• Travel within the European Union
  • Benefit from nationwide health coverage
  • Prove their identity when connecting to bank accounts
  • Generate digital signatures
  • Be authenticated to vote
  • Check their medical records, submit tax claims, etc.
  • Take charge of e-prescriptions
  • And much more!

Among the different identity management systems available, those based on the decentralization of identities offer the greatest security and have the most citizens' confidence: several hundred million new documents are produced each year, without any major attack suffered at this day. The digital identity card, a means of electronic identification, contains the citizen's root identity. Citizens manage the confidentiality of their data and the generation of derived identities in different potential formats via their identity medium:

  • Proof of legal identity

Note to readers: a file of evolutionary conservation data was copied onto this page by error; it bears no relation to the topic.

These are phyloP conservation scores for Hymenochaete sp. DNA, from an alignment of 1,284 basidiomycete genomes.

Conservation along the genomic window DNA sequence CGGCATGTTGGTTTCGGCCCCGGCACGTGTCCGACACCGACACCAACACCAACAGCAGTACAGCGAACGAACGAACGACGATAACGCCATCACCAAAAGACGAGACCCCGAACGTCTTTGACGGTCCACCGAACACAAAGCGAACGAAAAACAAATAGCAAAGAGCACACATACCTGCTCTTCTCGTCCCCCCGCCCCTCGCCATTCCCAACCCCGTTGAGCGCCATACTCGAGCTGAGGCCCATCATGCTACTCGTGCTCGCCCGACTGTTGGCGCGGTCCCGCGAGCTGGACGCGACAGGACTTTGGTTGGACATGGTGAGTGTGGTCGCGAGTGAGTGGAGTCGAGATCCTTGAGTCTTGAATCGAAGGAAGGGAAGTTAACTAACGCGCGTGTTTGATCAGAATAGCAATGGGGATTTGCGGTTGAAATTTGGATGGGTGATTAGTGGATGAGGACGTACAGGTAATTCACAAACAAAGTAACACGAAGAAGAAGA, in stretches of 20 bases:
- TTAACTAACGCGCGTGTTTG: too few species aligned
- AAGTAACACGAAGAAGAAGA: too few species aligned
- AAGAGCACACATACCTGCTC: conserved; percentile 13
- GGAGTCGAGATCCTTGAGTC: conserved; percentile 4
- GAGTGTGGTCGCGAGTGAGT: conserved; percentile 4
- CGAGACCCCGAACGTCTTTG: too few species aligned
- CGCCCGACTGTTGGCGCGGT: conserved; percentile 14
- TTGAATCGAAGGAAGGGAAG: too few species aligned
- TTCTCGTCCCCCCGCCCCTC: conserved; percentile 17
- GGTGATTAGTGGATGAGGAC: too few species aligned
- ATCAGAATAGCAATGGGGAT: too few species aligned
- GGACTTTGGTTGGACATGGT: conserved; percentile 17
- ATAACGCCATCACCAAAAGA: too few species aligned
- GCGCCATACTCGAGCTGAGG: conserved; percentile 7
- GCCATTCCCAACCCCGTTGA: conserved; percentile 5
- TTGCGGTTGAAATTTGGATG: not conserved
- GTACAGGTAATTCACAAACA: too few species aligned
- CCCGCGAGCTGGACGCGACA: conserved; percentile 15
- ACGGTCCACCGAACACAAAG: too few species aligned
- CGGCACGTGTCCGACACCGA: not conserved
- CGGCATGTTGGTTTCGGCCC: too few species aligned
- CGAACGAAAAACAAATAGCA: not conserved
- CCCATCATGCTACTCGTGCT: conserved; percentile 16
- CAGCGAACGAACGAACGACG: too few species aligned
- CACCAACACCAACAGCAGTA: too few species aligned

• Proof of attributes (for example over 18) or of rights without disclosing all identity data

From a usage point of view, establishing a decentralized identity architecture based on an accurate population register and a reliable identity document infrastructure allows governments to offer a wide range of additional services to their citizens. These additional services are increasingly a combination of government-run public services and private initiatives.

Access to e-services can also present challenges related to the low penetration of information and communications technologies in some countries, to the internet fraud and the privacy concerns, due to the appearance of various types of spyware and security vulnerabilities.

The main driving force of the success of e-services is political will. Coordination between government agencies and services is essential to develop cooperation between different authorities in order to better meet the demands of society. The role of government can range from being a regulator of services (in finance, telecommunications, education, health or a subset of these) to being an active coordinator in the deployment of services.